The question of infringement is closer than the question of validity. However, we have concluded that the District Court was correct in its finding of infringement. A significant part of the specification hereinbefore described is the word "substantially." There is certainly more flexibility in the words "substantially coincident" than if the word "coincident" had been used alone.
Dimensions are not given in the patent, but in Clark Table No. 10 which is proportionately the same as in the patent drawing, the top is fourteen and a half inches wide, and the two single bar legs are of such thickness and so located as to leave eleven and a half inches of knee room under the operator's side of the board. In defendant's table, C-690, the leg bars are set in one inch from the front edge of the board, but a fifteen inch top member is employed. The result is that there are eleven and one-eighth inches of knee room for the operator. Practically the same result is achieved for there is only three-eighths of an inch difference in knee room or leg space between the two tables.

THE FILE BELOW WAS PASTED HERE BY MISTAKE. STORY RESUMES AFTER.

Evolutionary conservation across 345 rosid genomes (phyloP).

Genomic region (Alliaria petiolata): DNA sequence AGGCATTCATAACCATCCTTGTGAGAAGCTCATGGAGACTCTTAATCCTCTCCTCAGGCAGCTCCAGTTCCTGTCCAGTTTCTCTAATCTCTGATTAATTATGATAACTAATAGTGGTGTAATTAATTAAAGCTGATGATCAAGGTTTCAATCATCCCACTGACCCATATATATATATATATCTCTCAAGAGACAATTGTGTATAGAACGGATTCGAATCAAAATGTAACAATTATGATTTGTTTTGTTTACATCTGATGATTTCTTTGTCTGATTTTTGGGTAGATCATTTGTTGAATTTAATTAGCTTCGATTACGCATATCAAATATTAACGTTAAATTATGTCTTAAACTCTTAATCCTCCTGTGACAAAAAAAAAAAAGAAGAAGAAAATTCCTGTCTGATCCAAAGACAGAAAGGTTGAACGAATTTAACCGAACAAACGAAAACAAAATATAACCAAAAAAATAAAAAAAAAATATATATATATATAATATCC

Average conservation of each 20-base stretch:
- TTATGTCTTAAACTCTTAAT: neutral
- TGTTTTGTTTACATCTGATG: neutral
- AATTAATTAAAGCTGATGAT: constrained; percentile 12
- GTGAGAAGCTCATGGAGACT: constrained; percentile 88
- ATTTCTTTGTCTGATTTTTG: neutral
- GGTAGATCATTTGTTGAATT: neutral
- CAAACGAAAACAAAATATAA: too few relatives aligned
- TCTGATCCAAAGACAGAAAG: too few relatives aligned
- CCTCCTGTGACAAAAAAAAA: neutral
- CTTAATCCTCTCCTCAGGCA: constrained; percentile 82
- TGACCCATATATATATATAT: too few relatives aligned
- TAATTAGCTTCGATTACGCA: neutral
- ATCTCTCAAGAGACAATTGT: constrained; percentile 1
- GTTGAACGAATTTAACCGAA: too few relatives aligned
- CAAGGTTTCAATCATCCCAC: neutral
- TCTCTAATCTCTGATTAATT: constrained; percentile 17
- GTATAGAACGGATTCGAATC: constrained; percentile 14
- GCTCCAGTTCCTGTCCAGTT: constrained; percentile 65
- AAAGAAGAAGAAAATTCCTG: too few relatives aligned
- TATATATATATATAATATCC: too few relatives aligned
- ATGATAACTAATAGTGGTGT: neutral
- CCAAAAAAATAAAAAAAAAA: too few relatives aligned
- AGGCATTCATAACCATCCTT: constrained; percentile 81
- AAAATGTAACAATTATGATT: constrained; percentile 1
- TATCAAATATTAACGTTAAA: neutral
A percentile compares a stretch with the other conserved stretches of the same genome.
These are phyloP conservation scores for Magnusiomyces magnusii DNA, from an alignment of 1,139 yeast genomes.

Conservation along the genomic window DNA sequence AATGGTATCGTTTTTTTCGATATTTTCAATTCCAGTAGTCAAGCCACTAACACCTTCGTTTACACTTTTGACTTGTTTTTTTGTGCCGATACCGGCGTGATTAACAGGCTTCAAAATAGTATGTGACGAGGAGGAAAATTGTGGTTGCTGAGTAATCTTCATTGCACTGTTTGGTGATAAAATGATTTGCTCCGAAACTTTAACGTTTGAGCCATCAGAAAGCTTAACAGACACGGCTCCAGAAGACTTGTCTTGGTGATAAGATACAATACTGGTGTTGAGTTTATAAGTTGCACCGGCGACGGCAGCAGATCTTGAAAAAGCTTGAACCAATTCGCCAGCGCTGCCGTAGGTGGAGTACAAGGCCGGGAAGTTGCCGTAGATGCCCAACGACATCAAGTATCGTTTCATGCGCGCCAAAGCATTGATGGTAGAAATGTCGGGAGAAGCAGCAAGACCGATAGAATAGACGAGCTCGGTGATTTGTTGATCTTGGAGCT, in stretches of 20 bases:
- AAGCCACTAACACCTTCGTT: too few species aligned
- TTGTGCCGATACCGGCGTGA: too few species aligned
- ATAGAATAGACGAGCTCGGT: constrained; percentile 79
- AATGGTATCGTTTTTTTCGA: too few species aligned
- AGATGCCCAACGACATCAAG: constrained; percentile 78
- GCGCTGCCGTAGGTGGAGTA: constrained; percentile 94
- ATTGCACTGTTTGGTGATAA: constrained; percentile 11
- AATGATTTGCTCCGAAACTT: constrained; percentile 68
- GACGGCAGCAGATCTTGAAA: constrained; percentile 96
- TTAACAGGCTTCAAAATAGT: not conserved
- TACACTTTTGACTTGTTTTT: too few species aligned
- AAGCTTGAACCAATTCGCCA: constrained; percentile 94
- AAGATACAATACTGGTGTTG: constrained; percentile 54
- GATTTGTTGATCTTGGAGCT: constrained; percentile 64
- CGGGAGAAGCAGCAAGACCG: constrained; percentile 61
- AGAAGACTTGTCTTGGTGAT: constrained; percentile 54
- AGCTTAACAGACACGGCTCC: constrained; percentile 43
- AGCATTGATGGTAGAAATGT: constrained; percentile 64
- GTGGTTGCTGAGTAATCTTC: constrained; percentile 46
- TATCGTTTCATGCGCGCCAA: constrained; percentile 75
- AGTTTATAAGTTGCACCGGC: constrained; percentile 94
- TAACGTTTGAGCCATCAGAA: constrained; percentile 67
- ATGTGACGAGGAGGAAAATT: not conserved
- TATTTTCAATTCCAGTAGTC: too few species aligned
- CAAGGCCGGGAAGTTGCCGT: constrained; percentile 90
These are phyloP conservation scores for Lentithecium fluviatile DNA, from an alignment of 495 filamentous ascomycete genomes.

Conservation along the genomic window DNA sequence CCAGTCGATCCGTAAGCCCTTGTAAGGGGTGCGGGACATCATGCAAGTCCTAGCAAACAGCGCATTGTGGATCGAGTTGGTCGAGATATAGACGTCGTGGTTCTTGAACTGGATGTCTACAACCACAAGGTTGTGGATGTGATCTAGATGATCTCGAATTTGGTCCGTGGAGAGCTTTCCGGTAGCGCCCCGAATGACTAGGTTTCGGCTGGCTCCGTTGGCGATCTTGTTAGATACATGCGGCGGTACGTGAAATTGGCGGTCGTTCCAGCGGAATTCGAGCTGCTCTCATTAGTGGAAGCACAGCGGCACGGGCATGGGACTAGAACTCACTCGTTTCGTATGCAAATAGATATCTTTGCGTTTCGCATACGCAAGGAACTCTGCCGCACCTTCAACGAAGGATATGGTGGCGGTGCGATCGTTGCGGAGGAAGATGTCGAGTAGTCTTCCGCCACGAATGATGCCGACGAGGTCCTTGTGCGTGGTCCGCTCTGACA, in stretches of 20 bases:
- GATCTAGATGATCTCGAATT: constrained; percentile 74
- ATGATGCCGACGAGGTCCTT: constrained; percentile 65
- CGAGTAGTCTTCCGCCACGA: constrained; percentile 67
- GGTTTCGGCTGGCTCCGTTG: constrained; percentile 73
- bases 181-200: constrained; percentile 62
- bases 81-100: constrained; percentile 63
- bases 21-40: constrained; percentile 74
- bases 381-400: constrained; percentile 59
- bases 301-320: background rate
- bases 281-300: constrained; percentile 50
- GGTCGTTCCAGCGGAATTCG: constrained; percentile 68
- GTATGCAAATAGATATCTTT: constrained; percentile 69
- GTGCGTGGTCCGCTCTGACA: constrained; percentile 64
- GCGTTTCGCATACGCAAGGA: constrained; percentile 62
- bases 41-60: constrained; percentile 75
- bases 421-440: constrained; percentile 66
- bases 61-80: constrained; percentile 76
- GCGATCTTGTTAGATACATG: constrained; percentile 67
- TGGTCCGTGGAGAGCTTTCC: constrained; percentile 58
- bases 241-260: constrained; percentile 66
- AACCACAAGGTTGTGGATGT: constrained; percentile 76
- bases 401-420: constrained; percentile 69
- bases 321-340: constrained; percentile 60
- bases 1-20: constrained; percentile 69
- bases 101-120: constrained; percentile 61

Pertinent here is language in the Supreme Court opinion in Graver Tank & Mfg. Co., Inc., v. Linde Air Products Co., 339 U.S. 605, 607, 70 S.Ct. 854, 856, 94 L.Ed. 1097:
"Outright and forthright duplication is a dull and very rare type of infringment. To prohibit no other would place the inventor at the mercy of verbalism and would be subordinating substance to form. * * *"
The opinion continues, 339 U.S. at page 608, 70 S.Ct. at page 856: